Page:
Starting A New Job
So you’ve got a new job. You’re excited, you’re ready to start but you want to kick things off right. You want to be friends with everybody, get the promotion in record time and hopefully get the corner office in a few years or use this new job as a stepping stone to a better one (with glowing references to boot). That’s what everybody wants, right?
Right. But what if you’ve had some bad experiences in the past? You only have to look at websites like Refinery29 or Huffington Post every now & then to see yet another article on how to deal with difficult co-workers or how to ‘manage up’ when your manager leaves a lot to be desired. Office & job dissatisfaction appear to be at an all-time high at a time when getting and keeping a job is of the utmost importance (what with the whole GFC/economy thing). Well take it from me, I’ve been in offices where I haven’t been the most popular chick. A couple of times now. I like to blame it on the fact that I’m a pretty ambitious girl with lofty dreams; I put in the hard yards, I aim to be always professional &, unfortunately in Australia where we have our famous national laidback attitude, this can rub people up the wrong way (if I was working in, say New York, I probably wouldn’t have this problem but I’d have a host of different ones!).
So, after learning a few things about office politics (albeit sometimes the hard way) here are my tips for going into a new job & getting work wives, promotions & hopefully job satisfaction!
1. First impressions count.
This is so true. They say that in a matter of seconds, people make up their minds about you. In a split second they can tell if you’re trustworthy, professional, rich & a myriad other things. Sure it’s unfair. You can’t judge a book by it’s cover but, unfortunately this is how it works. Here’s how to make it work for you. Find out the dress code for the office in advance, either by looking at what people are wearing when you go in for an interview, asking the HR rep or even asking people you know who work/have worked there. Don’t go to extremes. Make sure that in your first couple of days your clothes, hair & makeup are representing who you are as a person but are still on the more neutral side. No super strict suits (unless, of course, your job calls for it), no short hemlines or plunging tops, no fluoro colours. In fact, when it comes to colours, it pays to go & get your colours done to see which ones look best on you. Those shades will make you look less tired & more vibrant – exactly what you need on your first day.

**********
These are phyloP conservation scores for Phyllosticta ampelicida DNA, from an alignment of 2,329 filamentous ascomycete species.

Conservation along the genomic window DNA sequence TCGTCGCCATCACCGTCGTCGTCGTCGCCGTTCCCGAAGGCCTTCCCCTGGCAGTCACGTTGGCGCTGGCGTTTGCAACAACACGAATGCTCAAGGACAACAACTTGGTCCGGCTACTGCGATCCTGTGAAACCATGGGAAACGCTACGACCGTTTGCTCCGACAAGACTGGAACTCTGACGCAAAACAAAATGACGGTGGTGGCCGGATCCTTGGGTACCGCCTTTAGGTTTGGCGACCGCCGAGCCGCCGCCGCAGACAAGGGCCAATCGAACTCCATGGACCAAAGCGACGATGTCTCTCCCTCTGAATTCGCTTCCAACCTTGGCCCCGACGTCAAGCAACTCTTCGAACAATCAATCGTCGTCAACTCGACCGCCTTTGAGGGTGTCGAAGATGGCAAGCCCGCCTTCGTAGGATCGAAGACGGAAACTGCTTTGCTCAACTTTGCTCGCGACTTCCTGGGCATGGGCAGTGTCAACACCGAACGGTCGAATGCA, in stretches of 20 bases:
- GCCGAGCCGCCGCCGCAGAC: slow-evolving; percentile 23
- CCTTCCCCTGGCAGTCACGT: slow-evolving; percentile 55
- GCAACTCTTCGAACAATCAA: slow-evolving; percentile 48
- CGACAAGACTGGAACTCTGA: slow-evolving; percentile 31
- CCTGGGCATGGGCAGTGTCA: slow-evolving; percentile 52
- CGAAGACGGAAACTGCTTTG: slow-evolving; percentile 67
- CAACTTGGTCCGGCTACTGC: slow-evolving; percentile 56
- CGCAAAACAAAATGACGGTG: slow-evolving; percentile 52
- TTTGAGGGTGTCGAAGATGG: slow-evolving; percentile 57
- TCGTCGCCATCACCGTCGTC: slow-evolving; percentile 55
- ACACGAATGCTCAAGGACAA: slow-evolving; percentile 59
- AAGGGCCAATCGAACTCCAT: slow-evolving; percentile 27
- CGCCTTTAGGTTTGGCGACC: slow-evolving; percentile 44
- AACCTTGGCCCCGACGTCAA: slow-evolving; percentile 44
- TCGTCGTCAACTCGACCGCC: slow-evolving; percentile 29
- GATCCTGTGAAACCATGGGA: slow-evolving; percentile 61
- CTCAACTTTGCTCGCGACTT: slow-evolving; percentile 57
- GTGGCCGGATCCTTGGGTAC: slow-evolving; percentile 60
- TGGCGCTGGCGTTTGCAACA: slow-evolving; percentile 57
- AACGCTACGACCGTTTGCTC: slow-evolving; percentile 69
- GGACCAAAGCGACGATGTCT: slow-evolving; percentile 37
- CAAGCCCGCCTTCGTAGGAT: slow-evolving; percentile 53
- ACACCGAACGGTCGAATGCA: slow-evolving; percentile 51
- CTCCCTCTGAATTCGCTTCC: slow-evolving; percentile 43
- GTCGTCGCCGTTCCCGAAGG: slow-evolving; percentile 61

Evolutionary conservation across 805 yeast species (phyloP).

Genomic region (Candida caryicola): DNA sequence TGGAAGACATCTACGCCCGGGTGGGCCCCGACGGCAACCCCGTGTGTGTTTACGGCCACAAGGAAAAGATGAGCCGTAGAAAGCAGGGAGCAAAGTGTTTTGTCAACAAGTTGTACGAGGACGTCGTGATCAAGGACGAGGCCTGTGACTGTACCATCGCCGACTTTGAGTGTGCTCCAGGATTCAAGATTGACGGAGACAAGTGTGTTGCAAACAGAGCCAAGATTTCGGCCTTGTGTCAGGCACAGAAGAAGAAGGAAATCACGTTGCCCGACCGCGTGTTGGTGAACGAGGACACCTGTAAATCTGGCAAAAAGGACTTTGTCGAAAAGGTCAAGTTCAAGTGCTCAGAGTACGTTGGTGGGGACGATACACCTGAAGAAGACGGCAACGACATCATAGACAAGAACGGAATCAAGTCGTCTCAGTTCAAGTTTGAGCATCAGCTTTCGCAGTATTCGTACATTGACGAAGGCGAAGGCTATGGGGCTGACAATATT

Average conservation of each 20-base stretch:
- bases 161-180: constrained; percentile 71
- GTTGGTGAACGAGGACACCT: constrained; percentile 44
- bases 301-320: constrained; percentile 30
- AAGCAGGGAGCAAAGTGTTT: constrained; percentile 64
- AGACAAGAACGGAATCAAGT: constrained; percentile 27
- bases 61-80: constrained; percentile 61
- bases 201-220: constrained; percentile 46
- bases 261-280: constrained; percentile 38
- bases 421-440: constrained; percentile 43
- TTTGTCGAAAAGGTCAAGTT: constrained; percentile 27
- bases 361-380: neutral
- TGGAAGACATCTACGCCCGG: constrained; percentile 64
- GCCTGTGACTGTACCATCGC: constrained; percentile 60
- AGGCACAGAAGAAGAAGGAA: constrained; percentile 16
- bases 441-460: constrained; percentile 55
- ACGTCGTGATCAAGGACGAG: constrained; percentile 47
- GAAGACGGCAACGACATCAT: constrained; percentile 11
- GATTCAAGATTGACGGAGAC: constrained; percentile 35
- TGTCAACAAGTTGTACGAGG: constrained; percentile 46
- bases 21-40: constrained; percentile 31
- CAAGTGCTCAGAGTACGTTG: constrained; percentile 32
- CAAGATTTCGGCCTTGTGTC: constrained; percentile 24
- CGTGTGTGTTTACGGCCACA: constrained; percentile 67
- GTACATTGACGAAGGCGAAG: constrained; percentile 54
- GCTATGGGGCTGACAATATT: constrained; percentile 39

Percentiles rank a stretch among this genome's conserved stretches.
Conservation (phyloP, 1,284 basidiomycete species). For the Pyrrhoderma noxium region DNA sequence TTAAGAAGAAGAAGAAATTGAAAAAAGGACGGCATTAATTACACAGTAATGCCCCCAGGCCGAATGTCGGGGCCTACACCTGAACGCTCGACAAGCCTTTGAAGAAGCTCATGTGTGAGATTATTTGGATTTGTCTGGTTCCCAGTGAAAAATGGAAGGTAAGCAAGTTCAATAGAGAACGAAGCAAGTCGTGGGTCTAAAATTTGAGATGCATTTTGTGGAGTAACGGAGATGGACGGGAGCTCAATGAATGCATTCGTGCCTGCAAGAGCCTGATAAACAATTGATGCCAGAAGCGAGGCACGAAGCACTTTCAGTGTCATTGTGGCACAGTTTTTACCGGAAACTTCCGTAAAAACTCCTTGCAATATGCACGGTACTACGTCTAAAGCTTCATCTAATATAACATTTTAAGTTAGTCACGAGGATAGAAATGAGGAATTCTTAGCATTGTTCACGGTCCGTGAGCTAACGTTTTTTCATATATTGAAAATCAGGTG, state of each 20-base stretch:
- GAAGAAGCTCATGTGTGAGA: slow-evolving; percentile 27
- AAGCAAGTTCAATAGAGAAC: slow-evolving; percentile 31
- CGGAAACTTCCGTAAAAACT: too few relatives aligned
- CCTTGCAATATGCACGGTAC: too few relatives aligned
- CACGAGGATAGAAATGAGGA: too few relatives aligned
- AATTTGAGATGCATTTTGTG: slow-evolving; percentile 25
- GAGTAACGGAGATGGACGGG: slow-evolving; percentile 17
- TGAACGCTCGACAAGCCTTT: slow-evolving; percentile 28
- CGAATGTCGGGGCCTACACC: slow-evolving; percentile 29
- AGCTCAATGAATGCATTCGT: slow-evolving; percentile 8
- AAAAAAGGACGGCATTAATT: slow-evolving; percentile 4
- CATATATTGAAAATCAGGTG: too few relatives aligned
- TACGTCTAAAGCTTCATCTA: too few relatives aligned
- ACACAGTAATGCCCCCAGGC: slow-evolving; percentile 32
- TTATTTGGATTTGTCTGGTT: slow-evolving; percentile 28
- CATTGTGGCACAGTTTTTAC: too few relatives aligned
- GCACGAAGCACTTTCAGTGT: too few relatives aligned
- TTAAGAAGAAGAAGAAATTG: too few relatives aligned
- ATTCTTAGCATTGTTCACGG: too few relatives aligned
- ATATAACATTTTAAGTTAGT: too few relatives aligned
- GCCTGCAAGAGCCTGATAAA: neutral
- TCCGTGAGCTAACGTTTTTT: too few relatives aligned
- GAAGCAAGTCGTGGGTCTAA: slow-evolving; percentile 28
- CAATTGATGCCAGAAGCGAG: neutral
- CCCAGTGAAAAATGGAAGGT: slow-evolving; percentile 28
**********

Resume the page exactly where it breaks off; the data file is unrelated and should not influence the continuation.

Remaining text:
Picture this scenario. You’re working away at your cubicle & you see Stacy from HR giving a tour of the office to the new girl. The new girl isn’t smiling, she’s just studying the office intently. You immediately think, ‘Wow she looks stuck up/angry/sad/insert negative emotion here’. Now the new girl in the office probably isn’t stuck up or angry. She’s probably just nervous on her first day but the people in the office she hasn’t even met yet have already formed an unconscious opinion about her. A smile doesn’t cost you anything but it buys you so much – do it way more often!
3. Remember people’s names.
This is a big one. A huge one in fact. If you’ve ever read ‘How To Win Friends & Influence People’ you’ll know it’s important. Why? Because the nicest thing anyone can ever say to someone (second only to “Blake Lively’s hair has got nothing on yours!”) is their name. Think about it this way, how often has someone got your name wrong or forgotten it or not even bothered asking? How did it make you feel? Probably like you didn’t even matter to them. Now think about that barista at your local cafe who serves hundreds of people everyday but remembers your name – bet that always makes you feel a bit special. If you aren’t good with remembering names, write them down! Put a little description or prompt next to the name to remind you, like “Angela – long dark hair, Anthony – loves The Avengers”. It’s as easy as that!